(Skipper Ireson's Ride by Will Hicok Low (1853-1932) at the Albany Institute of History and Art.)
This is a painful story.
The schooner Betsy had been on a fishing expedition on Cape Cod when it came upon the schooner Active in danger of sinking during a storm. Upon its return to Marblehead, Massachusetts, its sailor began to spread the rumor that their captain Ireson had told them to pass by without helping the schooner Active. On October 30, 1808, the people of Marblehead took matters into their own hands. They tar and feathered the captain and paraded him around town and beyond.
As it turned out he was accused falsely. Another ship who rescued some of the sailors from the sinking Active told a different story. "Ireson ordered his crew to assist the stricken vessel, but they refused, afraid to risk their lives in the dark, stormy ocean. Powerless to enforce his order, Ireson then instructed the crew to heave to and let the Betsy stay in place. In the morning they would assist the Active. When Skipper Ireson went below to sleep, however, the crew disobeyed him and sailed away toward home. ... "When finally freed, Ireson had little to say, according to Samuel Roads' The History and Traditions of Marblehead, telling the assembled crowd: "I thank you for my ride, gentlemen, but you will live to regret it."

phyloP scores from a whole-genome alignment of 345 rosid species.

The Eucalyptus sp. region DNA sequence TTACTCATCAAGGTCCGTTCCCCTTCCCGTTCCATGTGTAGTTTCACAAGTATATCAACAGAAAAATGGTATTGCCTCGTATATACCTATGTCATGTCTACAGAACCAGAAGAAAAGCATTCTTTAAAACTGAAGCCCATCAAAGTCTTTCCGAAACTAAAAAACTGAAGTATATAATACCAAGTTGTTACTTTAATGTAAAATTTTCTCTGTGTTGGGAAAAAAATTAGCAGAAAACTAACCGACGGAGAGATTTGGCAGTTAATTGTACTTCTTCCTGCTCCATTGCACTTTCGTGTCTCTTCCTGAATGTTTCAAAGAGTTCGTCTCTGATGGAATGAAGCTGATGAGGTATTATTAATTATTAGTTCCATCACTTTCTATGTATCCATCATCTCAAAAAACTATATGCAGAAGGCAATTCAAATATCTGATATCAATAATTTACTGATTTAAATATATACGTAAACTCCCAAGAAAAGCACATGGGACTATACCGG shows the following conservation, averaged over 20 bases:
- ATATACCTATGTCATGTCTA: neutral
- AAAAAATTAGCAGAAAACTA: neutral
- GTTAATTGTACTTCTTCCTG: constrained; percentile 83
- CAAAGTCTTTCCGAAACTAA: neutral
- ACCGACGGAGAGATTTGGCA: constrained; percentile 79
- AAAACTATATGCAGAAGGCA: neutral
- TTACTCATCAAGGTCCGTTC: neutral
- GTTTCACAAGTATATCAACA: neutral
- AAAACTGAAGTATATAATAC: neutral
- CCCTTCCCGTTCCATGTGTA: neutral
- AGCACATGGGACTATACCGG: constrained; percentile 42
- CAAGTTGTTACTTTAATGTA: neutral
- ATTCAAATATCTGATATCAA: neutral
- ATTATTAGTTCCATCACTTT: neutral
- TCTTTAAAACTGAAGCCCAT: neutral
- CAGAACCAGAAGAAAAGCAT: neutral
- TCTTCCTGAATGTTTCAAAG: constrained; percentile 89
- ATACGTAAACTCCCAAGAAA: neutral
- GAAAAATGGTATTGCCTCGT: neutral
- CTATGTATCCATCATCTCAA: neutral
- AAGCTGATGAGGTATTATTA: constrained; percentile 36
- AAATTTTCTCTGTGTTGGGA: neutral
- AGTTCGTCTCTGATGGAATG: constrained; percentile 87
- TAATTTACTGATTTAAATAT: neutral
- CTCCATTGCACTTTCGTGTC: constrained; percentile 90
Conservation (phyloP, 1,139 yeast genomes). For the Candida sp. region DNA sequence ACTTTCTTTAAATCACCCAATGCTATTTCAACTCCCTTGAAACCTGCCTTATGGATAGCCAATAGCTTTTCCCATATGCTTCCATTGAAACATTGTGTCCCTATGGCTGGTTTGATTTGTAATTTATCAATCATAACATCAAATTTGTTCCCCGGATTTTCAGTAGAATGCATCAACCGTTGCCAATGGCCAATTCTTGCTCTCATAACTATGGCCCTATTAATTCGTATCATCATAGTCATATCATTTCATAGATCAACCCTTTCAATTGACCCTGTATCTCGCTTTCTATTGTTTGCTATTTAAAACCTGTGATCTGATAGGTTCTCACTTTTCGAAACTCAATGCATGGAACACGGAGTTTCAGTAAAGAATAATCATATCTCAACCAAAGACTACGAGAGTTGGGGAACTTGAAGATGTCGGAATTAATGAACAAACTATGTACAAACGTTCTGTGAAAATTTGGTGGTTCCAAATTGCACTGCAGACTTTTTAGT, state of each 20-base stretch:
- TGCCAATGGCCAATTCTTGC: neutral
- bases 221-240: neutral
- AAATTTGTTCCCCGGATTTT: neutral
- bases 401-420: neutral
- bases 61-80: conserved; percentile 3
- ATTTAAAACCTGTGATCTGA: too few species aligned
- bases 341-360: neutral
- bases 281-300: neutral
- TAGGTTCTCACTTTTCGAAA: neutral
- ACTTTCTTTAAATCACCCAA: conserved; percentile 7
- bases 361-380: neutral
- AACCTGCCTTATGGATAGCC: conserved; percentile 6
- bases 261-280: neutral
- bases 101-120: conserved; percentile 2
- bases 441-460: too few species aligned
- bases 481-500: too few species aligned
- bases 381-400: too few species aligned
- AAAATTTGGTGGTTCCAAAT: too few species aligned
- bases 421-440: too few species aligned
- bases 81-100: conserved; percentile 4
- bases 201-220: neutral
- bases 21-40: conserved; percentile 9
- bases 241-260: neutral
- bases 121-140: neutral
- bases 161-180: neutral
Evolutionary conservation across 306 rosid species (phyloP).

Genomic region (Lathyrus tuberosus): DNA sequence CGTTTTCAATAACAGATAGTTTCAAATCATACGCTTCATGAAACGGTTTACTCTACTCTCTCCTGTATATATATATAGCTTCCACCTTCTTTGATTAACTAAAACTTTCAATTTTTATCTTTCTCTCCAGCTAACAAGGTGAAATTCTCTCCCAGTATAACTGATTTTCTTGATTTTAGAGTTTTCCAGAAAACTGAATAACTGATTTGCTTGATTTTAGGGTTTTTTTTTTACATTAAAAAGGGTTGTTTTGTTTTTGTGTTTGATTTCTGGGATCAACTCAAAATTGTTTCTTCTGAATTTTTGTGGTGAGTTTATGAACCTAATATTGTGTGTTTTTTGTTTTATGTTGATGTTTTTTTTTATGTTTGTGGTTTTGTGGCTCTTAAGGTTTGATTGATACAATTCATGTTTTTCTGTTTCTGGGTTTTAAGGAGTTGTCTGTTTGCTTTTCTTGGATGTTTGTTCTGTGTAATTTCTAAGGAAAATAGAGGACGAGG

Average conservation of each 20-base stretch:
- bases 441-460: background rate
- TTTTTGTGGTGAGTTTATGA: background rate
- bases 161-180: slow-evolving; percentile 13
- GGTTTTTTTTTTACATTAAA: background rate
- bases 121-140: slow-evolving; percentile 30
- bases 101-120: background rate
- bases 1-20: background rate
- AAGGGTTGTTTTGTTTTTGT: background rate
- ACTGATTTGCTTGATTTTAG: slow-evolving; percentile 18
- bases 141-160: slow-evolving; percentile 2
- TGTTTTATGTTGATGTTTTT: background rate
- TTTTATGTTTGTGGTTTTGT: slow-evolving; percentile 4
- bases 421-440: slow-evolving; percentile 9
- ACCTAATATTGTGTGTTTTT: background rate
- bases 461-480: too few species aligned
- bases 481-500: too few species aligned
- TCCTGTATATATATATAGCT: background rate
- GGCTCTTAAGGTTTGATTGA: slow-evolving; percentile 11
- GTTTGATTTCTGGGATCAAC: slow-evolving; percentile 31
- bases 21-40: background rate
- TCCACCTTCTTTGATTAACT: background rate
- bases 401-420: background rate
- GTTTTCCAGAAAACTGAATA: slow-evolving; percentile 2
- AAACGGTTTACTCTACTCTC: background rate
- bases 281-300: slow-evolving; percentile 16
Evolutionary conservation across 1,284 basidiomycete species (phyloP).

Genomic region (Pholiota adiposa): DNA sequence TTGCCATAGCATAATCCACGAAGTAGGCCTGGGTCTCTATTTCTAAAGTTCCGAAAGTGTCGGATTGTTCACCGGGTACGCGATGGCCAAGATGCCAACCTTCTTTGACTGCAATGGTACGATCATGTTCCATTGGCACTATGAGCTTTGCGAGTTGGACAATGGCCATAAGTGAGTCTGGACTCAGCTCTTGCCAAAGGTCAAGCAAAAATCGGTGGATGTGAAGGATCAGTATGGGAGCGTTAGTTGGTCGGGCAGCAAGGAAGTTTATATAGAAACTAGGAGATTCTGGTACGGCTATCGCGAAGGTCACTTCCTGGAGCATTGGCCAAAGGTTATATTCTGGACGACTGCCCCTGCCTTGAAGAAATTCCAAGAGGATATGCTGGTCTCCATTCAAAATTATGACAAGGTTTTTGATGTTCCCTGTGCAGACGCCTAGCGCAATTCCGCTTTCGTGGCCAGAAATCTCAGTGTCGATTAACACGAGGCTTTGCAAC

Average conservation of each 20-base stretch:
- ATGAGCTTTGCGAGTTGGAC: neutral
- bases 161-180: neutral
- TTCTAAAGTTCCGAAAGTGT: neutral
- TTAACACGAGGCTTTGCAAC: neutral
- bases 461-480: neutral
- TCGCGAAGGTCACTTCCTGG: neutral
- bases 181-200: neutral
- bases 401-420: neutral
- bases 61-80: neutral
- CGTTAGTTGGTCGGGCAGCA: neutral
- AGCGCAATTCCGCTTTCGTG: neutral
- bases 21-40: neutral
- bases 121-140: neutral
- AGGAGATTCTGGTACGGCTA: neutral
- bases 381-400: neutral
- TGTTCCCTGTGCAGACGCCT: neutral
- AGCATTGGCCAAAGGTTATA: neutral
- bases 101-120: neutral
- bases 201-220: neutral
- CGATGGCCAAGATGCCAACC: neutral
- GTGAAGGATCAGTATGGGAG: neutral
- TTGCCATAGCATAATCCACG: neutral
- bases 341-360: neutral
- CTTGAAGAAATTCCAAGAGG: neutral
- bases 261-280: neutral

This lie cost the skipper pain both in body and soul. This lie meant also a troubled conscience for those who had lied and regret for those who acted hastily in punishing the the skipper Ireson. Ireson could have hated the people but he did not thus preserving his soul from the sin and pain of hatred.
On the surface sin may be pleasurable but it is already pain because it disorders the soul and in the long run will surely turn to pain even when the sin is forgiven by God.